The GE (General Electric) "Super 7" Series is a name that originally described a line or series (primarily a sub-series or sub-line)
GE B23-S7

A Monongahela B23-S7 or B23-7R. MGA #2303 is one of 11 units built for the Pennsylvania-based shortline. Riding on EMD Blomberg trucks from traded-in "Geeps" and a U23B frame, #2303 awaits its next assignment sometime in the early 1990's prior to the Conrail merger.

of four-axle and six-axle diesel locomotives which began as the prototypical name for the Dash 8 line testbeds from 1983 to 1987, and eventually became part of a rebuilding program from around 1989 to 1994 which primarily served as a service plan for upgrading and rebuilding aging Universal Series ("U-boats") models owned by various Mexican and other Latin American railroads and/or railways.

The line itself, was (and often at times is) often considered to be part of the Dash 7 series or line because of the obvious name. The trademark name for the locomotive line is also very reminiscent of the EMD SD40X: a class name which served as the name of the original SD40 testbeds, but eventually became the name of the subsequent SD50 testbeds. It's obscurity also dates back to the "SD50A" and "SD50AF": the prototypical model designations for what would become the EMD SD60 and SD60F.

Many still exist, but are exceptionally rare in the United States and Canada as opposed to Mexico and the rest of the Latin American region, where they are usually a common sight for various carriers whom own such units: such as FXE and KCSM. Although the Super 7 line was offered to numerous American and Canadian carriers, none grew particularly interested except for two shortlines: Monongahela (MGA) and Roberval and Saguenay (RS) of Canada, who ordered 17 (2 for RS, the remainder for MGA) of the only four-axle B23-S7 (or B23-7R; "R" for "rebuild") units built. Though, several have since been acquired following the Conrail split of 1999 (several years after the MGA-CR merger of 1993) and still survive on various other shortlines (primarily on the Providence And Worcester Railroad; a predominantly GE-based carrier).

Only a handful of former Monongahela (MGA) B23-7R rebuilds can still be seen on various shortlines (such as the P&W and Ohio Central), while three are currently in service with CSX.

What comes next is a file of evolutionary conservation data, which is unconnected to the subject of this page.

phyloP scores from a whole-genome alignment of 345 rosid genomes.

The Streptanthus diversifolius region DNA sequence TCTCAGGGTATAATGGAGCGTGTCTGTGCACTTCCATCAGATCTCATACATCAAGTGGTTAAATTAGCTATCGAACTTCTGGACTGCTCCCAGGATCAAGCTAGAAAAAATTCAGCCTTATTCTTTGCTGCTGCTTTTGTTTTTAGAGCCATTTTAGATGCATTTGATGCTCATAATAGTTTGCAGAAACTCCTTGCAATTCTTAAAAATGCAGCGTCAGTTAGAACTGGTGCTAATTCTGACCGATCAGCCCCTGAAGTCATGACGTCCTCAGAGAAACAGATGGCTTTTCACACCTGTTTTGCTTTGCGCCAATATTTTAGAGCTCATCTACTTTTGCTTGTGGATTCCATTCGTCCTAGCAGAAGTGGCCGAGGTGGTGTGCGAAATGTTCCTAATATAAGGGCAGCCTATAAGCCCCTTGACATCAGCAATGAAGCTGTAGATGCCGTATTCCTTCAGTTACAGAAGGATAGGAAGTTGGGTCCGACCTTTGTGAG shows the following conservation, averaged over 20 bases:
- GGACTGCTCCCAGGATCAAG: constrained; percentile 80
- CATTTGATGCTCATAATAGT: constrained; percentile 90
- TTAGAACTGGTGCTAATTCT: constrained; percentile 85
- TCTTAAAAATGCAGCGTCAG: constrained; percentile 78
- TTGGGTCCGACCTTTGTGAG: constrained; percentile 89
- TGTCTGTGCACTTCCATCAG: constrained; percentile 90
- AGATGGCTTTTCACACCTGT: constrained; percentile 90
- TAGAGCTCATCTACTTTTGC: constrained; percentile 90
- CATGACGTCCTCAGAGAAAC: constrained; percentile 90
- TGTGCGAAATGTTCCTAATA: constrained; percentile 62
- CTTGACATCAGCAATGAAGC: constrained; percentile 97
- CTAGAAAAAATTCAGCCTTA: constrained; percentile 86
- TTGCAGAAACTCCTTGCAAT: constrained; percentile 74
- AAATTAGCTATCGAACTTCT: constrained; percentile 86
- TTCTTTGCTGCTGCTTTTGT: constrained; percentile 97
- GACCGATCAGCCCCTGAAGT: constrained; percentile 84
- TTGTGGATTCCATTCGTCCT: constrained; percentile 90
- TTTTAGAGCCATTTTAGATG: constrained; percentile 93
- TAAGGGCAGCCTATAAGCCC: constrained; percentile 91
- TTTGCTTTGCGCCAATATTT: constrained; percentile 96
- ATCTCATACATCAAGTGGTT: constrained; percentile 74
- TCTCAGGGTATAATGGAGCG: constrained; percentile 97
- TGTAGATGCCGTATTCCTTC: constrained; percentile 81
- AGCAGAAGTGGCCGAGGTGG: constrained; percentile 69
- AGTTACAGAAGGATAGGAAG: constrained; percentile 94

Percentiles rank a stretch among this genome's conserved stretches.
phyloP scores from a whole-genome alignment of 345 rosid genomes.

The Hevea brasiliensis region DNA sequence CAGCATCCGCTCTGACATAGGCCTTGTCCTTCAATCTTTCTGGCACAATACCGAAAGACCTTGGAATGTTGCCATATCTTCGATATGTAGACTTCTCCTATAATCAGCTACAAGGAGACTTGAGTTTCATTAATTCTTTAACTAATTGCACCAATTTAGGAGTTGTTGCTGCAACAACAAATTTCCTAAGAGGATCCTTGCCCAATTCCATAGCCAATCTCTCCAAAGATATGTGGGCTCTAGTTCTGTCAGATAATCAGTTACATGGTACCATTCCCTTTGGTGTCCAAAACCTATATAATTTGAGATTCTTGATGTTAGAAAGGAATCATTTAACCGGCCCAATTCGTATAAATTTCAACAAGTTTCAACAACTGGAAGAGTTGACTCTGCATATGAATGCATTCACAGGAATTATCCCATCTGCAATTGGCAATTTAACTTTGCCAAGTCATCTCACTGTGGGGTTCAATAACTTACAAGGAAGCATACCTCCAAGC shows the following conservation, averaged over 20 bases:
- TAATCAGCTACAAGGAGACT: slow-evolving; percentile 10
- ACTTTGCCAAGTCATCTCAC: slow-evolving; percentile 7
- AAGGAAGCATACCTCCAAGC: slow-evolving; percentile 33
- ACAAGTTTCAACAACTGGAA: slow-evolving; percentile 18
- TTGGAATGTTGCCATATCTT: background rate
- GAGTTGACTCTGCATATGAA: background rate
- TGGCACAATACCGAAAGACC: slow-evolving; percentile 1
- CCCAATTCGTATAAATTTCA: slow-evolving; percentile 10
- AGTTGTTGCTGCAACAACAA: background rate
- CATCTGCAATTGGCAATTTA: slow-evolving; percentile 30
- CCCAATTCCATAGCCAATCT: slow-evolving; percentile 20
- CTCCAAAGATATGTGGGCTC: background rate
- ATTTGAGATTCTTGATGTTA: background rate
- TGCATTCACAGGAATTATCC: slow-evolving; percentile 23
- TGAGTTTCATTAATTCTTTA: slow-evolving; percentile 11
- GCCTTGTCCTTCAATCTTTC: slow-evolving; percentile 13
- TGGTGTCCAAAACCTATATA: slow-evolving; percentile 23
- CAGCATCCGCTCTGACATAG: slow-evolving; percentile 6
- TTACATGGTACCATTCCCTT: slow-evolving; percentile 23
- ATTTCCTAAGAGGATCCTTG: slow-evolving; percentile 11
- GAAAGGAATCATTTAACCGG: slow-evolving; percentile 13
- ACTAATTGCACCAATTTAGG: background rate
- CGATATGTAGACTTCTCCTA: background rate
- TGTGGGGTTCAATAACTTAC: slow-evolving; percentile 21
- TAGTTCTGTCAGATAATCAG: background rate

The Super 7 Series line originally served as a basis for the Dash 8 line or series of diesel locomotives (primarily the actual name, though the unofficial name for the early Dash 8 units was known by said obscure trademark); having high-tech microprocessor technology, updated traction motors, alternators, and high-tech cooling systems which were originally inspired from EMD's "Tunnel Motor" design from said series. Though, the "Tunnel Motor" series and "Super 7" series are alike in many ways; especially considering that the latter locomotive models in both lines included rebuilds; being the EMD GP15-1 and GP15AC as opposed to the SD40T-2 and SD45T-2). What was known as the "Select-A-Power" agreement through Conrail's partnership in development for the C32-8 became apparent that a new locomotive line was underway, proving that "Super 7" was simply a beta name. Another example would be GECX #505, a C36-7 retrofitted with Dash 8-style features (including dynamic brakes and microproccessor control modules), marking the transition between the two locomotive lines.

The original "Super 7" name designation given to early Dash 8 units was named so because of the overall design of the earlier units being reminiscent of the preceeding "Dash 7" series or line. The original Super 7 project, in-turn, was short-lived (obviously due to the rapid development of the actual Dash 8 line), and eventually became part of a rebuilding program (as listed).

The previous line itself, was also vaguely similar to GE's "XR Series" U-boats which in-turn served as the basis for GE's early stages of the Dash 7 line, therefore utilizing a similar concept.


The "redeveloped" Super 7 Series line initially served as a rebuilding program for Mexican railways to rebuild and add a new service plan to replace, improve, and extend the lives of numerous tired Universal Series diesels to Dash 7 standards or specifications. At the time of the line's introduction, various companies who owned numerous fleets of said aged U-Boat units were offered a chance to extend their warranties and agreements with GE. Although the Dash 7 units owned by such carriers were reliable, their warranties weren't guarenteed to last, for the locomotives were deemed to become no longer reliable after quite some time as a result of being "conventional power"; meaning that they weren't guarenteed to last nearly as long as their initial competitors (such as EMD) but to rather serve as "conventional power" to serve railroads with locomotives which would "get the job done" at any rate with no hassle.
TFM C32-S7

A TFM C30-S7N or C32-S7 (often classified with having 3,200hp).

Though, considering Mexico's long-troubled economic issues, railways such as N de M (before becoming redeveloped as Ferromex under government economic reform) were in severe financial debt, and simply couldn't afford to purchase new engines or units to replace their so-called "aged" fleets of GE diesels.

Thus, the "Super 7" line was coined: this time as a motive to give Mexican consumers a chance to experience the same advanced microprocessor technology implimented with American Dash 8 diesels, only combined with older, more traditional technology for the employees who were more familiar with traditional diesels like the SD40-2, which basically gave the rebuilds "new faces on old bodies", or a new look for an old vehicle (and by further giving GE more foreign consumer opportunities). Earlier units weren't fitted with the luxury of Dash 8 microprocessors, but were given a basic on-board computer package. Such features included microprocessor-managed thermal protection and Sentry adhesion control. It wasn't until the production of the 34 microprocessor-equipped C30-7MP units when the line became on-par with the domestic Dash 8 line.